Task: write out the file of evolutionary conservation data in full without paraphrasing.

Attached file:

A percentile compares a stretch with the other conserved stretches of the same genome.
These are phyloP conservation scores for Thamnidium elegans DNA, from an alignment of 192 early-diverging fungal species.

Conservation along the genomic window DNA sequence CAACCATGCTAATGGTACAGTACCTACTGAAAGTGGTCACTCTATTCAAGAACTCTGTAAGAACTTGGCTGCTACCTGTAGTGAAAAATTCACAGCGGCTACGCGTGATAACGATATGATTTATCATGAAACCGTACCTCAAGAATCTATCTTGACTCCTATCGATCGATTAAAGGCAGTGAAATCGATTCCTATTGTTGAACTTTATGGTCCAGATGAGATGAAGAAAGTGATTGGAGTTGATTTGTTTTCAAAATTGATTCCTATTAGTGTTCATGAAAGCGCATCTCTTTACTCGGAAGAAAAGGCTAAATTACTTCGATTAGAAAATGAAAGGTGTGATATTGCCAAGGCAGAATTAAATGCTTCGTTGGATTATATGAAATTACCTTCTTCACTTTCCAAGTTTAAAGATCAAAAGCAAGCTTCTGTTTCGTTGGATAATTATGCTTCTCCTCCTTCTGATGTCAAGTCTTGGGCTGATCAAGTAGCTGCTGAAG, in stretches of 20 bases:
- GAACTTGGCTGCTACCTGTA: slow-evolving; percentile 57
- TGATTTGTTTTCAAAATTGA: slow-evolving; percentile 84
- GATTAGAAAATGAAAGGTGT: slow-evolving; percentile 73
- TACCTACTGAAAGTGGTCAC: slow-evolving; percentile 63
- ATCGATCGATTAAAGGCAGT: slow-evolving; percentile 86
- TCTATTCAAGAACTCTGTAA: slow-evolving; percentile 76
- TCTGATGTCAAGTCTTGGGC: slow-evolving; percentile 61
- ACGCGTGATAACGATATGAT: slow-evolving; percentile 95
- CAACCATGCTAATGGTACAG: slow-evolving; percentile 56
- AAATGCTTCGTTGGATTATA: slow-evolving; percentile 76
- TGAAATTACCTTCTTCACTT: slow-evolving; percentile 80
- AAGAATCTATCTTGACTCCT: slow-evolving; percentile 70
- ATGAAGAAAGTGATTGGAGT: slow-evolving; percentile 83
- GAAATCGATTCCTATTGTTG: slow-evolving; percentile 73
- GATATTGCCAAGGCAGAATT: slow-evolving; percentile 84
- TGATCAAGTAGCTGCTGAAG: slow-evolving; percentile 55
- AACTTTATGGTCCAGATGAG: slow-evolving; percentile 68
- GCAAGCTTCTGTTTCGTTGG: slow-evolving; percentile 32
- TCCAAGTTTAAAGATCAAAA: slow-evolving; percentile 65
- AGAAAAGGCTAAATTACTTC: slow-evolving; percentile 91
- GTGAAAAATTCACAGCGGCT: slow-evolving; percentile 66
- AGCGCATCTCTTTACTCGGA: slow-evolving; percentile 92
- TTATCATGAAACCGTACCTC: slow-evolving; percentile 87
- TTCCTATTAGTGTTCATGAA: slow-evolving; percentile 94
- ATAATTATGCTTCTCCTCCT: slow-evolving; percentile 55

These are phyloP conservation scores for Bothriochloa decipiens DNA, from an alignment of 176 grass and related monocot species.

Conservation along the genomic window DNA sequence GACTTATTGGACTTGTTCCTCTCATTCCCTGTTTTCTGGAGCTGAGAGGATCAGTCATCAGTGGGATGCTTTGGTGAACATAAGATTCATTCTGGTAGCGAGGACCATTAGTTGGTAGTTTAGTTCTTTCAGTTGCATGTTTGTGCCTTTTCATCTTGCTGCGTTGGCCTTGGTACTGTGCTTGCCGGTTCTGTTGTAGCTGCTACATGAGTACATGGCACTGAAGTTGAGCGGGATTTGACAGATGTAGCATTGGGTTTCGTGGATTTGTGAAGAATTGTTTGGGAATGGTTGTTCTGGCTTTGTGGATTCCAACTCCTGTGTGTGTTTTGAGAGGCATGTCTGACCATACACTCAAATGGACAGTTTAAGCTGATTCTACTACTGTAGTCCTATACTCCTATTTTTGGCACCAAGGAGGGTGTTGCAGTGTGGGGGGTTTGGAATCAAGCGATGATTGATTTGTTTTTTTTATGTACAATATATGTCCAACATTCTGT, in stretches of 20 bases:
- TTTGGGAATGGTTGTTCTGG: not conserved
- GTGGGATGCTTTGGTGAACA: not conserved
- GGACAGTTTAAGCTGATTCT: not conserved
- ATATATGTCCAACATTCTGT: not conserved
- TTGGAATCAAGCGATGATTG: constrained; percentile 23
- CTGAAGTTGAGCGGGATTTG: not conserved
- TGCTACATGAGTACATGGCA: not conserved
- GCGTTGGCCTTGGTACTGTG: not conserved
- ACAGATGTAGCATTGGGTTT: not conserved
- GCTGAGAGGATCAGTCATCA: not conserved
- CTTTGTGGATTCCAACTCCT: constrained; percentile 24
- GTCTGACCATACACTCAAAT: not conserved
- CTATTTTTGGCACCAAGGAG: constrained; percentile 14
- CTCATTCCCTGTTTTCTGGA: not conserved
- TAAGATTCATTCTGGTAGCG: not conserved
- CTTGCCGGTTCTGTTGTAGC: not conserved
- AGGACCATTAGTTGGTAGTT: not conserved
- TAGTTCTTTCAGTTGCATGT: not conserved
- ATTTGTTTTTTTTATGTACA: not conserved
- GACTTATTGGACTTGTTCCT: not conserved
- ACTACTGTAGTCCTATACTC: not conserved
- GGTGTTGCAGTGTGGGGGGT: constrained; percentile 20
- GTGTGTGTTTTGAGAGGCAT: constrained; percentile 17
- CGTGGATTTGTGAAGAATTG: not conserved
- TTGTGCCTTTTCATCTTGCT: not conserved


A percentile compares a stretch with the other conserved stretches of the same genome.
These are phyloP conservation scores for Thamnidium elegans DNA, from an alignment of 192 early-diverging fungal species.

Conservation along the genomic window DNA sequence CAACCATGCTAATGGTACAGTACCTACTGAAAGTGGTCACTCTATTCAAGAACTCTGTAAGAACTTGGCTGCTACCTGTAGTGAAAAATTCACAGCGGCTACGCGTGATAACGATATGATTTATCATGAAACCGTACCTCAAGAATCTATCTTGACTCCTATCGATCGATTAAAGGCAGTGAAATCGATTCCTATTGTTGAACTTTATGGTCCAGATGAGATGAAGAAAGTGATTGGAGTTGATTTGTTTTCAAAATTGATTCCTATTAGTGTTCATGAAAGCGCATCTCTTTACTCGGAAGAAAAGGCTAAATTACTTCGATTAGAAAATGAAAGGTGTGATATTGCCAAGGCAGAATTAAATGCTTCGTTGGATTATATGAAATTACCTTCTTCACTTTCCAAGTTTAAAGATCAAAAGCAAGCTTCTGTTTCGTTGGATAATTATGCTTCTCCTCCTTCTGATGTCAAGTCTTGGGCTGATCAAGTAGCTGCTGAAG, in stretches of 20 bases:
- GAACTTGGCTGCTACCTGTA: slow-evolving; percentile 57
- TGATTTGTTTTCAAAATTGA: slow-evolving; percentile 84
- GATTAGAAAATGAAAGGTGT: slow-evolving; percentile 73
- TACCTACTGAAAGTGGTCAC: slow-evolving; percentile 63
- ATCGATCGATTAAAGGCAGT: slow-evolving; percentile 86
- TCTATTCAAGAACTCTGTAA: slow-evolving; percentile 76
- TCTGATGTCAAGTCTTGGGC: slow-evolving; percentile 61
- ACGCGTGATAACGATATGAT: slow-evolving; percentile 95
- CAACCATGCTAATGGTACAG: slow-evolving; percentile 56
- AAATGCTTCGTTGGATTATA: slow-evolving; percentile 76
- TGAAATTACCTTCTTCACTT: slow-evolving; percentile 80
- AAGAATCTATCTTGACTCCT: slow-evolving; percentile 70
- ATGAAGAAAGTGATTGGAGT: slow-evolving; percentile 83
- GAAATCGATTCCTATTGTTG: slow-evolving; percentile 73
- GATATTGCCAAGGCAGAATT: slow-evolving; percentile 84
- TGATCAAGTAGCTGCTGAAG: slow-evolving; percentile 55
- AACTTTATGGTCCAGATGAG: slow-evolving; percentile 68
- GCAAGCTTCTGTTTCGTTGG: slow-evolving; percentile 32
- TCCAAGTTTAAAGATCAAAA: slow-evolving; percentile 65
- AGAAAAGGCTAAATTACTTC: slow-evolving; percentile 91
- GTGAAAAATTCACAGCGGCT: slow-evolving; percentile 66
- AGCGCATCTCTTTACTCGGA: slow-evolving; percentile 92
- TTATCATGAAACCGTACCTC: slow-evolving; percentile 87
- TTCCTATTAGTGTTCATGAA: slow-evolving; percentile 94
- ATAATTATGCTTCTCCTCCT: slow-evolving; percentile 55

These are phyloP conservation scores for Bothriochloa decipiens DNA, from an alignment of 176 grass and related monocot species.

Conservation along the genomic window DNA sequence GACTTATTGGACTTGTTCCTCTCATTCCCTGTTTTCTGGAGCTGAGAGGATCAGTCATCAGTGGGATGCTTTGGTGAACATAAGATTCATTCTGGTAGCGAGGACCATTAGTTGGTAGTTTAGTTCTTTCAGTTGCATGTTTGTGCCTTTTCATCTTGCTGCGTTGGCCTTGGTACTGTGCTTGCCGGTTCTGTTGTAGCTGCTACATGAGTACATGGCACTGAAGTTGAGCGGGATTTGACAGATGTAGCATTGGGTTTCGTGGATTTGTGAAGAATTGTTTGGGAATGGTTGTTCTGGCTTTGTGGATTCCAACTCCTGTGTGTGTTTTGAGAGGCATGTCTGACCATACACTCAAATGGACAGTTTAAGCTGATTCTACTACTGTAGTCCTATACTCCTATTTTTGGCACCAAGGAGGGTGTTGCAGTGTGGGGGGTTTGGAATCAAGCGATGATTGATTTGTTTTTTTTATGTACAATATATGTCCAACATTCTGT, in stretches of 20 bases:
- TTTGGGAATGGTTGTTCTGG: not conserved
- GTGGGATGCTTTGGTGAACA: not conserved
- GGACAGTTTAAGCTGATTCT: not conserved
- ATATATGTCCAACATTCTGT: not conserved
- TTGGAATCAAGCGATGATTG: constrained; percentile 23
- CTGAAGTTGAGCGGGATTTG: not conserved
- TGCTACATGAGTACATGGCA: not conserved
- GCGTTGGCCTTGGTACTGTG: not conserved
- ACAGATGTAGCATTGGGTTT: not conserved
- GCTGAGAGGATCAGTCATCA: not conserved
- CTTTGTGGATTCCAACTCCT: constrained; percentile 24
- GTCTGACCATACACTCAAAT: not conserved
- CTATTTTTGGCACCAAGGAG: constrained; percentile 14
- CTCATTCCCTGTTTTCTGGA: not conserved
- TAAGATTCATTCTGGTAGCG: not conserved
- CTTGCCGGTTCTGTTGTAGC: not conserved
- AGGACCATTAGTTGGTAGTT: not conserved
- TAGTTCTTTCAGTTGCATGT: not conserved
- ATTTGTTTTTTTTATGTACA: not conserved
- GACTTATTGGACTTGTTCCT: not conserved
- ACTACTGTAGTCCTATACTC: not conserved
- GGTGTTGCAGTGTGGGGGGT: constrained; percentile 20
- GTGTGTGTTTTGAGAGGCAT: constrained; percentile 17
- CGTGGATTTGTGAAGAATTG: not conserved
- TTGTGCCTTTTCATCTTGCT: not conserved